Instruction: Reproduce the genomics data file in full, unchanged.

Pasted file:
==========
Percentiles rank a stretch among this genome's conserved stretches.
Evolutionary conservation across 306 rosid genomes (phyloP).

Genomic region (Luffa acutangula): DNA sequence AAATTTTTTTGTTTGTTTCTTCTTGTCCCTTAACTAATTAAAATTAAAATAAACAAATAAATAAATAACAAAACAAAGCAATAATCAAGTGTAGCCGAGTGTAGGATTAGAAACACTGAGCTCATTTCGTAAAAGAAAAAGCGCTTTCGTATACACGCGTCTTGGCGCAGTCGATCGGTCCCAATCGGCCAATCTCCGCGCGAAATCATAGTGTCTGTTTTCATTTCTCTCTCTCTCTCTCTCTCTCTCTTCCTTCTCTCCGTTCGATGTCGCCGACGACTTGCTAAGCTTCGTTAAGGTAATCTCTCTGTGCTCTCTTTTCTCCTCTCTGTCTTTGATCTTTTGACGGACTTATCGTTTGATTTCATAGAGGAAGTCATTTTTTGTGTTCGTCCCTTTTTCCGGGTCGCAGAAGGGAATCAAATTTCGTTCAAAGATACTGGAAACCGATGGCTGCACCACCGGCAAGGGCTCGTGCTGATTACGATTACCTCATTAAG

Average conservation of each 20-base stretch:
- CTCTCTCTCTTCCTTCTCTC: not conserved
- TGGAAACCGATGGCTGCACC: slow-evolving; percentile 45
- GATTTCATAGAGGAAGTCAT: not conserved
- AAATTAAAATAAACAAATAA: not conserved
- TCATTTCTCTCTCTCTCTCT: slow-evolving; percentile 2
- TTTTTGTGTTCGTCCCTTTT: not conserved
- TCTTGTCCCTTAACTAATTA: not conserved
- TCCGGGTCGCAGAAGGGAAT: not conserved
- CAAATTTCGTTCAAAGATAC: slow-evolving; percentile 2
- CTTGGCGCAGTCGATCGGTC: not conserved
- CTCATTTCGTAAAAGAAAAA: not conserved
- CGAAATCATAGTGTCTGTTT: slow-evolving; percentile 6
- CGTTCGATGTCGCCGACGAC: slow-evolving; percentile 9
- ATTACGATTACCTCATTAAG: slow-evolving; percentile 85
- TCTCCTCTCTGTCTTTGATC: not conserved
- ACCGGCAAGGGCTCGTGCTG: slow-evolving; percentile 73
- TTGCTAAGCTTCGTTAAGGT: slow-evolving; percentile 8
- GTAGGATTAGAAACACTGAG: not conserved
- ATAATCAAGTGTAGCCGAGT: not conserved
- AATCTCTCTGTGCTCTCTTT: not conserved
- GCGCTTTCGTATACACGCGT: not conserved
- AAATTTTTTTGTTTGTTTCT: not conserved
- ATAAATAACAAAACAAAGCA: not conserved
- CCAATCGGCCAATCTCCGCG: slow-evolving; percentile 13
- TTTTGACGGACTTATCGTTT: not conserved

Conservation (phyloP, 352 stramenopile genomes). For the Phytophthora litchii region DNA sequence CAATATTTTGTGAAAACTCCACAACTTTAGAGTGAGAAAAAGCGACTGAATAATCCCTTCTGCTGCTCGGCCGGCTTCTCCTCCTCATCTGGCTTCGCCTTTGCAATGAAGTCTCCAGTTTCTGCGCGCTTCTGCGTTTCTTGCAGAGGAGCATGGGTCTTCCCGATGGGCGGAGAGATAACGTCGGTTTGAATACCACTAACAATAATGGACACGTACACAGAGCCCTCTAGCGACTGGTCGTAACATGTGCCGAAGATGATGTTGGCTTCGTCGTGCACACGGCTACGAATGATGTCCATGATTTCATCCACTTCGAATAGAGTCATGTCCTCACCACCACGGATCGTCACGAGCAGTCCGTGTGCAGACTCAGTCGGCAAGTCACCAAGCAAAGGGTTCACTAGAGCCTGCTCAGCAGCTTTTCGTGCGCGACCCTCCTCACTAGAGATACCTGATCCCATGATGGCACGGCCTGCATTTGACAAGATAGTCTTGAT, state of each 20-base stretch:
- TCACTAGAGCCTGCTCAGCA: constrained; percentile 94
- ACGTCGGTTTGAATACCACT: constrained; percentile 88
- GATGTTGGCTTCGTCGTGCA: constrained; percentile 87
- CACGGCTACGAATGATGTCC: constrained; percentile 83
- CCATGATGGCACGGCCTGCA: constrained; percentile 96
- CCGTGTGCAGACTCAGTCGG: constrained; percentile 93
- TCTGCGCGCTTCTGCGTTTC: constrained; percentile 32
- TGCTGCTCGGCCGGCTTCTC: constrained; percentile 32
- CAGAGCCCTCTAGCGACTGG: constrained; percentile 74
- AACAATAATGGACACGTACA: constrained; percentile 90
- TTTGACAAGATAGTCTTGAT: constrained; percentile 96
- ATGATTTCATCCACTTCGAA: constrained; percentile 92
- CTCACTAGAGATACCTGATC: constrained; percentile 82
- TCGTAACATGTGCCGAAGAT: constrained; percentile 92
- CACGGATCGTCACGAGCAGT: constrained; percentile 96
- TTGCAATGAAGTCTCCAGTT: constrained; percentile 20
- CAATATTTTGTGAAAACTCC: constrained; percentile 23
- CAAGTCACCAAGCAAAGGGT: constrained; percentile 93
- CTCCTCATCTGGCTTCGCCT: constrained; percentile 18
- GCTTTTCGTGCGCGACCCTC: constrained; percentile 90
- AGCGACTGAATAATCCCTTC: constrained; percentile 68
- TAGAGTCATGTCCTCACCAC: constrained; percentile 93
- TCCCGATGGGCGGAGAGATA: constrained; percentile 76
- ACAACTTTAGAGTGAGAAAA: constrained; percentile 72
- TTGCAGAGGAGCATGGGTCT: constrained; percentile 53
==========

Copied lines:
Percentiles rank a stretch among this genome's conserved stretches.
Evolutionary conservation across 306 rosid genomes (phyloP).

Genomic region (Luffa acutangula): DNA sequence AAATTTTTTTGTTTGTTTCTTCTTGTCCCTTAACTAATTAAAATTAAAATAAACAAATAAATAAATAACAAAACAAAGCAATAATCAAGTGTAGCCGAGTGTAGGATTAGAAACACTGAGCTCATTTCGTAAAAGAAAAAGCGCTTTCGTATACACGCGTCTTGGCGCAGTCGATCGGTCCCAATCGGCCAATCTCCGCGCGAAATCATAGTGTCTGTTTTCATTTCTCTCTCTCTCTCTCTCTCTCTCTTCCTTCTCTCCGTTCGATGTCGCCGACGACTTGCTAAGCTTCGTTAAGGTAATCTCTCTGTGCTCTCTTTTCTCCTCTCTGTCTTTGATCTTTTGACGGACTTATCGTTTGATTTCATAGAGGAAGTCATTTTTTGTGTTCGTCCCTTTTTCCGGGTCGCAGAAGGGAATCAAATTTCGTTCAAAGATACTGGAAACCGATGGCTGCACCACCGGCAAGGGCTCGTGCTGATTACGATTACCTCATTAAG

Average conservation of each 20-base stretch:
- CTCTCTCTCTTCCTTCTCTC: not conserved
- TGGAAACCGATGGCTGCACC: slow-evolving; percentile 45
- GATTTCATAGAGGAAGTCAT: not conserved
- AAATTAAAATAAACAAATAA: not conserved
- TCATTTCTCTCTCTCTCTCT: slow-evolving; percentile 2
- TTTTTGTGTTCGTCCCTTTT: not conserved
- TCTTGTCCCTTAACTAATTA: not conserved
- TCCGGGTCGCAGAAGGGAAT: not conserved
- CAAATTTCGTTCAAAGATAC: slow-evolving; percentile 2
- CTTGGCGCAGTCGATCGGTC: not conserved
- CTCATTTCGTAAAAGAAAAA: not conserved
- CGAAATCATAGTGTCTGTTT: slow-evolving; percentile 6
- CGTTCGATGTCGCCGACGAC: slow-evolving; percentile 9
- ATTACGATTACCTCATTAAG: slow-evolving; percentile 85
- TCTCCTCTCTGTCTTTGATC: not conserved
- ACCGGCAAGGGCTCGTGCTG: slow-evolving; percentile 73
- TTGCTAAGCTTCGTTAAGGT: slow-evolving; percentile 8
- GTAGGATTAGAAACACTGAG: not conserved
- ATAATCAAGTGTAGCCGAGT: not conserved
- AATCTCTCTGTGCTCTCTTT: not conserved
- GCGCTTTCGTATACACGCGT: not conserved
- AAATTTTTTTGTTTGTTTCT: not conserved
- ATAAATAACAAAACAAAGCA: not conserved
- CCAATCGGCCAATCTCCGCG: slow-evolving; percentile 13
- TTTTGACGGACTTATCGTTT: not conserved

Conservation (phyloP, 352 stramenopile genomes). For the Phytophthora litchii region DNA sequence CAATATTTTGTGAAAACTCCACAACTTTAGAGTGAGAAAAAGCGACTGAATAATCCCTTCTGCTGCTCGGCCGGCTTCTCCTCCTCATCTGGCTTCGCCTTTGCAATGAAGTCTCCAGTTTCTGCGCGCTTCTGCGTTTCTTGCAGAGGAGCATGGGTCTTCCCGATGGGCGGAGAGATAACGTCGGTTTGAATACCACTAACAATAATGGACACGTACACAGAGCCCTCTAGCGACTGGTCGTAACATGTGCCGAAGATGATGTTGGCTTCGTCGTGCACACGGCTACGAATGATGTCCATGATTTCATCCACTTCGAATAGAGTCATGTCCTCACCACCACGGATCGTCACGAGCAGTCCGTGTGCAGACTCAGTCGGCAAGTCACCAAGCAAAGGGTTCACTAGAGCCTGCTCAGCAGCTTTTCGTGCGCGACCCTCCTCACTAGAGATACCTGATCCCATGATGGCACGGCCTGCATTTGACAAGATAGTCTTGAT, state of each 20-base stretch:
- TCACTAGAGCCTGCTCAGCA: constrained; percentile 94
- ACGTCGGTTTGAATACCACT: constrained; percentile 88
- GATGTTGGCTTCGTCGTGCA: constrained; percentile 87
- CACGGCTACGAATGATGTCC: constrained; percentile 83
- CCATGATGGCACGGCCTGCA: constrained; percentile 96
- CCGTGTGCAGACTCAGTCGG: constrained; percentile 93
- TCTGCGCGCTTCTGCGTTTC: constrained; percentile 32
- TGCTGCTCGGCCGGCTTCTC: constrained; percentile 32
- CAGAGCCCTCTAGCGACTGG: constrained; percentile 74
- AACAATAATGGACACGTACA: constrained; percentile 90
- TTTGACAAGATAGTCTTGAT: constrained; percentile 96
- ATGATTTCATCCACTTCGAA: constrained; percentile 92
- CTCACTAGAGATACCTGATC: constrained; percentile 82
- TCGTAACATGTGCCGAAGAT: constrained; percentile 92
- CACGGATCGTCACGAGCAGT: constrained; percentile 96
- TTGCAATGAAGTCTCCAGTT: constrained; percentile 20
- CAATATTTTGTGAAAACTCC: constrained; percentile 23
- CAAGTCACCAAGCAAAGGGT: constrained; percentile 93
- CTCCTCATCTGGCTTCGCCT: constrained; percentile 18
- GCTTTTCGTGCGCGACCCTC: constrained; percentile 90
- AGCGACTGAATAATCCCTTC: constrained; percentile 68
- TAGAGTCATGTCCTCACCAC: constrained; percentile 93
- TCCCGATGGGCGGAGAGATA: constrained; percentile 76
- ACAACTTTAGAGTGAGAAAA: constrained; percentile 72
- TTGCAGAGGAGCATGGGTCT: constrained; percentile 53